Rahiel Tesfamariam is a writer, social activist, public theologian and cultural critic. She is the Founder/Publisher of Urban Cusp, a cutting-edge online lifestyle magazine highlighting progressive urban culture, faith, social change and global awareness. Rahiel is also a columnist for The Washington Post.
Born in war-torn Eritrea a decade prior to independence, Rahiel Tesfamariam’s roots can be traced off the coast of the Red Sea. As a product of her nation’s tenacious struggle for self-determination, she went on to earn a B.A. in American Studies from Stanford University and a Master of Divinity from Yale University, graduating magna cum laude.
As a youth, Rahiel attended public schools in the South Bronx and the District of Columbia. Through the years, she was the recipient of countless awards recognizing her writing and oratorical skills, receiving one of her greatest honors from the National Association of Title I Schools who honored her with the Distinguished Graduate of Washington, D.C. Award in 2001. Two years later, she was headed to Oxford University for an overseas studies program.
As a lifelong writer, Rahiel interned with National Geographic Society and Time Inc. before being appointed, at age 23, the youngest editor-in-chief in the history of The Washington Informer, an African American-owned newspaper founded in 1964 in the nation’s capital. While at The Informer, Rahiel joined a 12-person delegation that traveled to Khartoum and the conflict-ridden region of Darfur in Sudan on a fact-finding mission.
It was also during this time that she served as co-Youth Advisor for the NAACP D.C. Youth Council and became involved in prison ministry programs throughout the East Coast. After her tenure as editor, Rahiel briefly taught at a D.C. public charter school and served as a nonprofit consultant, organizing conferences at local high schools and serving as coordinator of “40 Days of Increased Peace,” a D.C. city-wide anti-violence youth initiative.
In 2006, Rahiel was licensed as a minister and started at Yale Divinity School after being named the school’s inaugural William Sloane Coffin, Jr. Scholar for Peace and Justice. While there, she chaired several campus organizations, including the Yale Committee on Social Justice and the Yale Committee on Racial Equality (CORE); founded the student newsletter CORE News; served as Graduate Assistant to the Dean of the Afro-American Cultural Center at Yale (known as “The House”); and traveled extensively throughout the Caribbean, Asia and South America for various research and service projects. Most notably, she was part of a 100-person Yale delegation to China in 2007 per invitation of President Hu Jintao. This was also the period in which Tesfamariam interned with the Poor People’s Economic Human Rights Campaign and a farmworker labor movement in Florida, the Coalition of Immokalee Workers.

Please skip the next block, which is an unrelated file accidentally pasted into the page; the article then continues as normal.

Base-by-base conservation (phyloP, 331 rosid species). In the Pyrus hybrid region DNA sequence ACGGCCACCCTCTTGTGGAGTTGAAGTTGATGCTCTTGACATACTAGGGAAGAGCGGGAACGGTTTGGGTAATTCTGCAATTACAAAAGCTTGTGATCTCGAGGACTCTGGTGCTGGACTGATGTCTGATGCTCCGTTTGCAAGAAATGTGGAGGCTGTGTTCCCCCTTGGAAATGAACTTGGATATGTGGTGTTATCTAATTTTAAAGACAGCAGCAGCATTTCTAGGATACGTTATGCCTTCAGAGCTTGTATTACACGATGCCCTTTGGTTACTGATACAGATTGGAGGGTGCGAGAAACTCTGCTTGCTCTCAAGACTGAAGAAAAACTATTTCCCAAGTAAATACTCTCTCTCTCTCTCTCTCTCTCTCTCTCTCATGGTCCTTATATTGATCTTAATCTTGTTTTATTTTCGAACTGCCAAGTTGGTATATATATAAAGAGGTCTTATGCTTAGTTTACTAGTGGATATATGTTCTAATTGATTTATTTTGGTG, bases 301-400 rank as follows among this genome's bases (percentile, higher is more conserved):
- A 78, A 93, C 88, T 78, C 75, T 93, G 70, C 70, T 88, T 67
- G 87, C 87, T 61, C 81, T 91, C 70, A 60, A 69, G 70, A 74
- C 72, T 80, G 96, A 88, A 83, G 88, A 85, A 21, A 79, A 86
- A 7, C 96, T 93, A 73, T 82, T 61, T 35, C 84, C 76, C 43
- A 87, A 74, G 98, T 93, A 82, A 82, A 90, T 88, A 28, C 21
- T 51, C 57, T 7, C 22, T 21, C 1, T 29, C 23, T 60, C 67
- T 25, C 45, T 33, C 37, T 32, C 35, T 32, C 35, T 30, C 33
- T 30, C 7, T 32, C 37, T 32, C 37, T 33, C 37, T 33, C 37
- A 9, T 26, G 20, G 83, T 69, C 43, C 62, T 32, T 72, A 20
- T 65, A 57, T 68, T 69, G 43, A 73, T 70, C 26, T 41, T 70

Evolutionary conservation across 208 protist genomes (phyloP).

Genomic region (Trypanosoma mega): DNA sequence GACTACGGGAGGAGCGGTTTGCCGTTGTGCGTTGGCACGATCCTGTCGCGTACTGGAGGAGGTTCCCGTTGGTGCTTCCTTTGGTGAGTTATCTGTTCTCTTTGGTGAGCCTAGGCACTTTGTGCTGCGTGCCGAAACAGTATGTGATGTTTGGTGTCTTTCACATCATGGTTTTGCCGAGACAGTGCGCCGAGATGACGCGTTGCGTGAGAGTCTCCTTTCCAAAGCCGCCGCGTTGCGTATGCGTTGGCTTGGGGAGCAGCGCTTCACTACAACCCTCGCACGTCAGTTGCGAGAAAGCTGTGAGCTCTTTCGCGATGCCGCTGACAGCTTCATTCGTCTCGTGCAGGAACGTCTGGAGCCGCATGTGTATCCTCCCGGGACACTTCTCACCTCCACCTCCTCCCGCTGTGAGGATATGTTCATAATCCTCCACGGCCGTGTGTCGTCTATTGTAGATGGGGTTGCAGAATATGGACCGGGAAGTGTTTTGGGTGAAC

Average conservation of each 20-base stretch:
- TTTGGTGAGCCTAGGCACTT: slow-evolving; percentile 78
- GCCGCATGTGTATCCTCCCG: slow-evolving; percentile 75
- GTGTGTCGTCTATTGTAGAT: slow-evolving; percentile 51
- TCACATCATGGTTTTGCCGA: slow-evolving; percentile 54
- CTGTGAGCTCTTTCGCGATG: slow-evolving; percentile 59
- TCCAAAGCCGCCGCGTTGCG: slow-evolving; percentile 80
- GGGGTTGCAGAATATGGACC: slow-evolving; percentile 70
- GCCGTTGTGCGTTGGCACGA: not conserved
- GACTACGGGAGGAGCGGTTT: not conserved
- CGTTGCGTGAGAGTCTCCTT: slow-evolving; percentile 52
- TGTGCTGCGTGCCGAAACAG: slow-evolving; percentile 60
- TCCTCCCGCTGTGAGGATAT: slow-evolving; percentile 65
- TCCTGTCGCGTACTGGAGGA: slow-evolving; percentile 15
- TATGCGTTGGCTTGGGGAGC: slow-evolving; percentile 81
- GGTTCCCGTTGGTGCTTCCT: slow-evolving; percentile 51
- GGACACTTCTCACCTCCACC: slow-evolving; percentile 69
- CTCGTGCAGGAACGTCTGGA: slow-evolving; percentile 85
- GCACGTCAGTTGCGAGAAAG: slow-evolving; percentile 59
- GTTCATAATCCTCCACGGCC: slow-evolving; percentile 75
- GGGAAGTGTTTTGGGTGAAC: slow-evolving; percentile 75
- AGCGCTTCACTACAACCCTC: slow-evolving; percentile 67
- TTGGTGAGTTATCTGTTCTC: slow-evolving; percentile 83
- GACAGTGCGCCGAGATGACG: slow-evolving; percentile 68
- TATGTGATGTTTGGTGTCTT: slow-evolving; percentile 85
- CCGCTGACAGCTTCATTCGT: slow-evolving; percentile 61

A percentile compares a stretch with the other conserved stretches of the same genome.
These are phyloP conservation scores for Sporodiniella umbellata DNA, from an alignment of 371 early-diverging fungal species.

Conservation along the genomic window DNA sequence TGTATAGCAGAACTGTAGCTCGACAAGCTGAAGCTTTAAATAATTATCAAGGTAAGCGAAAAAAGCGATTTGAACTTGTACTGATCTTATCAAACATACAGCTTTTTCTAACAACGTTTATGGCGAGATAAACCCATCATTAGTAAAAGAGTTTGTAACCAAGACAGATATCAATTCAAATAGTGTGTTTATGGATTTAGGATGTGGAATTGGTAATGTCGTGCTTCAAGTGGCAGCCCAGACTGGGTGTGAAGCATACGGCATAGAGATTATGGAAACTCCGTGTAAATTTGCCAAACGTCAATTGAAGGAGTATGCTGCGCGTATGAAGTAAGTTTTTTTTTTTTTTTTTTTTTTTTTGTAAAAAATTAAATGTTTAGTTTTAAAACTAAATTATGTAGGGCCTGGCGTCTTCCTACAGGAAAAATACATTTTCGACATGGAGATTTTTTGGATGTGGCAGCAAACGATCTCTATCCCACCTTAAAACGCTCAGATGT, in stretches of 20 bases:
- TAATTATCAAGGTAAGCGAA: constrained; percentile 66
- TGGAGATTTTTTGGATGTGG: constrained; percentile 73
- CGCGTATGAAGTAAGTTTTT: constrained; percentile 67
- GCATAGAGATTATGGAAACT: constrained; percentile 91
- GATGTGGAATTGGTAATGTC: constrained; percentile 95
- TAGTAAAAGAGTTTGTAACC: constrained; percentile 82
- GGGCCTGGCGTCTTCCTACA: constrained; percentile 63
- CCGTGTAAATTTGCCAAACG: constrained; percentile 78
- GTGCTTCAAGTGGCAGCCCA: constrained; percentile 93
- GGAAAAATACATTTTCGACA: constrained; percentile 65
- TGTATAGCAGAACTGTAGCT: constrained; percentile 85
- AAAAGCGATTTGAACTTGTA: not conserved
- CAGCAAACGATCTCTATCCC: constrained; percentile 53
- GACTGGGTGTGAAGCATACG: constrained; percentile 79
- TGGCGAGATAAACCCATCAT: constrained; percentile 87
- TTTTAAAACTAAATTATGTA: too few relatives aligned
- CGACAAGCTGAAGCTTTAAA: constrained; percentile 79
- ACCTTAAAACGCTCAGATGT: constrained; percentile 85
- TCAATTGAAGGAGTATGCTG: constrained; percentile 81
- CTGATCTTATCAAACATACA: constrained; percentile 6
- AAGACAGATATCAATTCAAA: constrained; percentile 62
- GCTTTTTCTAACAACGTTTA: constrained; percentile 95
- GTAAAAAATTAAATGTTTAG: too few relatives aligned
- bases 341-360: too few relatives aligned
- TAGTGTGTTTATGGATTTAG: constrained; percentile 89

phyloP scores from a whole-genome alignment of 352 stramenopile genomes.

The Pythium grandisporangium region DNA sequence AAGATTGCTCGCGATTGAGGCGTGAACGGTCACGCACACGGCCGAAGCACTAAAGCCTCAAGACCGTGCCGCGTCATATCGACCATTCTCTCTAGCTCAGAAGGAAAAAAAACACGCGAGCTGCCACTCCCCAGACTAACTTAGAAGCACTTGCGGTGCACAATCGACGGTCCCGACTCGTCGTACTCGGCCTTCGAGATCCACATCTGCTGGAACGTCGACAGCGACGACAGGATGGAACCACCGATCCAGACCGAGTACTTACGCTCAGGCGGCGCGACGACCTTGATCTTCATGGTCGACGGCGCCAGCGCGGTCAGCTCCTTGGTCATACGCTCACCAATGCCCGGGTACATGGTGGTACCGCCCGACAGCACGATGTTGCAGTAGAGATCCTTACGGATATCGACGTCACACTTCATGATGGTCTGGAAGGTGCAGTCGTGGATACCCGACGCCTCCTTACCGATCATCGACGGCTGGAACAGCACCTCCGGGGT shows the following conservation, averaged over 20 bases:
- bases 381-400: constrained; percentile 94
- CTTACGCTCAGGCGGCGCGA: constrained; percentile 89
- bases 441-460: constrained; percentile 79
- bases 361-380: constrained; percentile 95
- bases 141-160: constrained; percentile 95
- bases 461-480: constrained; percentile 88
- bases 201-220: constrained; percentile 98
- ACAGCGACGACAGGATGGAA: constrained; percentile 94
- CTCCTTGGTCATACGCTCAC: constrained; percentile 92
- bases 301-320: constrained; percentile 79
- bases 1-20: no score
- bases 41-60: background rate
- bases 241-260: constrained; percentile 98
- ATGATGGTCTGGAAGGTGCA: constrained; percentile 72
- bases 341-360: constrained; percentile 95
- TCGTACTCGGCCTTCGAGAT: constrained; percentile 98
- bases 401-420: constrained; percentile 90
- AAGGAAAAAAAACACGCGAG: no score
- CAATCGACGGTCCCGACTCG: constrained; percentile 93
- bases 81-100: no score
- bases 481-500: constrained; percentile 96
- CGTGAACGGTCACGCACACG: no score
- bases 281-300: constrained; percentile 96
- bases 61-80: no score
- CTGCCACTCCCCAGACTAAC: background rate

Prior to graduation, Rahiel began consulting for the Fund for Theological Education on young adult vocational discernment and Brown University Professor Tricia Rose on progressive Christian strategies for Hip-Hop. In January 2011, Tesfamariam resigned from her position as the Region 1 Lead Entity Director at East of the River Clergy Police Community Partnership where she managed a $4M program budget and oversaw the Rising Youth Coalition, a community-based continuum of care made up of 40 agencies that serviced over 450 youth committed to the Department of Youth Rehabilitation Services (DYRS), the District of Columbia’s cabinet level juvenile justice agency.
Rahiel has been named a 2014 Future for Good by the Institute for the Future, a 2014 “Who’s Got Next” award recipient by the National Action Network, a 2013 GIVE1 Project Global Leadership Fellow, the 2012 IMPACT Leader of the Year, a 2012 Beatitudes Society Fellow, a 2010 Practical Visionary by The Institute for the Future, and a “Top 40 Under 40” by the EnVest Foundation. She has been featured on Press TV, Washington Watch with Roland Martin, Our World with Black Enterprise, HuffPost Live, The Geraldo Rivera Radio Show, SiriusXM, and more. Most recently, she was one of forty women published in the book Talking Taboo: American Christian Women Get Frank About Faith.
The world-renowned nonprofit Black Girls Rock!, Inc. featured Rahiel on their annual awards show on BET in 2013, saluting “her tireless dedication to global issues, community activism and youth advocacy.” Black Girls Rock! recognized Rahiel because she “leads with her faith, inspiring awareness and inciting change around the world.”
Visit Rahiel’s personal website Rahiel.com. You can also connect with Rahiel on social media via Twitter, Facebook and Instagram. For speaking engagements, consulting services, and media requests, email email@example.com.